SALT LAKE CITY (AP) — A small band of protesters calling for an end to police brutality and the resignation of a Utah prosecutor demonstrated in Salt Lake City on Tuesday night after two officers were cleared in the shooting of a teenager.
About 25 members of Utah Against Police Brutality and other activist groups stood on the downtown city hall steps holding signs that said "Disarm the Police" and renewing a call for officials to release police body camera footage from the Feb. 27 shooting.
"Ultimately, we believe that our public officials and the city and county levels have failed to pursue justice," said Stephen Michael Christian, a member of Utah Against Police Brutality. The group held similar protests over the past few months where marchers blocked traffic and condemned police violence in Utah and around the country, but Tuesday night's gathering was small and peaceful.
About 50 feet away, four police officers on bicycles kept an eye on the group as protesters took turns on a microphone, quoting Martin Luther King Jr. and chanting "Release the footage!"
The Salt Lake City shooting occurred as police said they stumbled upon a fight between the teenager, a Somali refugee, and a man over $1.10 from a failed drug buy near the city's crowded homeless shelter.
The two officers shot then 17-year-old Abdullahi "Abdi" Mohamed four times, sending him into a coma that nearly killed him. He survived but his health condition Tuesday was not known.
Salt Lake County District Attorney Sim Gill cleared the two officers of any wrongdoing Monday, saying they acted appropriately because they believed Mohamed was about to seriously injure or kill the man with a metal broom stick. Gill also announced he was charging Mohamed, who is now 18, with aggravated robbery and possessing drugs with intent to distribute.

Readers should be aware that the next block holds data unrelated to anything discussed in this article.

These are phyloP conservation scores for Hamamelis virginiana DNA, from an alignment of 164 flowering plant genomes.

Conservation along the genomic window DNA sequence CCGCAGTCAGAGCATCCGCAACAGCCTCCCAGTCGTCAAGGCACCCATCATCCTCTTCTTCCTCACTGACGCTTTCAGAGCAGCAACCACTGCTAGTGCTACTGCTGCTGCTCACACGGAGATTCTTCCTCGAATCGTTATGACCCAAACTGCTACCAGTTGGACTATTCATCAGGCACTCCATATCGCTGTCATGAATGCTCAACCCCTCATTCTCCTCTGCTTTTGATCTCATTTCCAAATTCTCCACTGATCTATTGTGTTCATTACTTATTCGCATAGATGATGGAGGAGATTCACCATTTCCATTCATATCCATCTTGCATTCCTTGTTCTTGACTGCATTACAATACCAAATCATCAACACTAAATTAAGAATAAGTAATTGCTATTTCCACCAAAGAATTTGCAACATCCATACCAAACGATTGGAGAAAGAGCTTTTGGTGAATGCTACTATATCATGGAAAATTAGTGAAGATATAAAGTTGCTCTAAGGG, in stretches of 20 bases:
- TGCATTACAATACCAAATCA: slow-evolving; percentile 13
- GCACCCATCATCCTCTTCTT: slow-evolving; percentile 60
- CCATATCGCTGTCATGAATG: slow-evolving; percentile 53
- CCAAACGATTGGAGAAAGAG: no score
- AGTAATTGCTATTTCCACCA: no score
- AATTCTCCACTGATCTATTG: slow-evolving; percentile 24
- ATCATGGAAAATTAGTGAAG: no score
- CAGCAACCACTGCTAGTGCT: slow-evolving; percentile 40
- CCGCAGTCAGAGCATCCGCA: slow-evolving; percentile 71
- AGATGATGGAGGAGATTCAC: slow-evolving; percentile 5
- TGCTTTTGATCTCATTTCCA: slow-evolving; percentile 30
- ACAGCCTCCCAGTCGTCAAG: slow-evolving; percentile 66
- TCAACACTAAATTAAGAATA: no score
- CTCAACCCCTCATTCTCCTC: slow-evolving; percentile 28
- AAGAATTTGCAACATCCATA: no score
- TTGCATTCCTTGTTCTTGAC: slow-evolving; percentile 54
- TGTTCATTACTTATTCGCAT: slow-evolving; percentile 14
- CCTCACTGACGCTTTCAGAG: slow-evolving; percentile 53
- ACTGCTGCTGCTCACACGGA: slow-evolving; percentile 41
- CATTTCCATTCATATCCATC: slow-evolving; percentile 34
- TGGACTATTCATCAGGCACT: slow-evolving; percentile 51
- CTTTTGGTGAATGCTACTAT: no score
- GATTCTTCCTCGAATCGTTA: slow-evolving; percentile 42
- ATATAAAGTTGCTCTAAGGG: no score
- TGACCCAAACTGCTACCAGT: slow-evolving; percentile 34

Mohamed was charged as a juvenile and is expected to make his first court appearance Wednesday, but Gill said he wants to charge the teen as an adult.
Mohamed's attorney, Alicia Memmott, had no comment Monday and did not respond to message on Tuesday.
Mohamed came to the U.S. with his family in 2004 from a refugee camp in Kenya, his cousin Muslima Weledi said. Court records show he started getting in trouble with police at age 12 and spent time in juvenile detention centers for theft, trespassing and assault.
His family has disputed accounts that he was brutally attacking the man. Weledi has said that witnesses told her Mohamed had a wooden broomstick and misunderstood police commands to drop the stick.
The shooting became another flashpoint in the nation's discussion about the use of force by police against minorities.
Gill said he was methodical and brought in an outside expert on police use of force because of the public outcry. He said he will not release the police body camera footage because it's evidence in the case against the teenager.
"I think we should question our public institutions. That's absolutely what a healthy democracy should do," Gill said Tuesday, when asked about the protest. He said he invites the demonstrators to sit down and talk with him.
Associated Press writer Brady McCombs contributed to this report.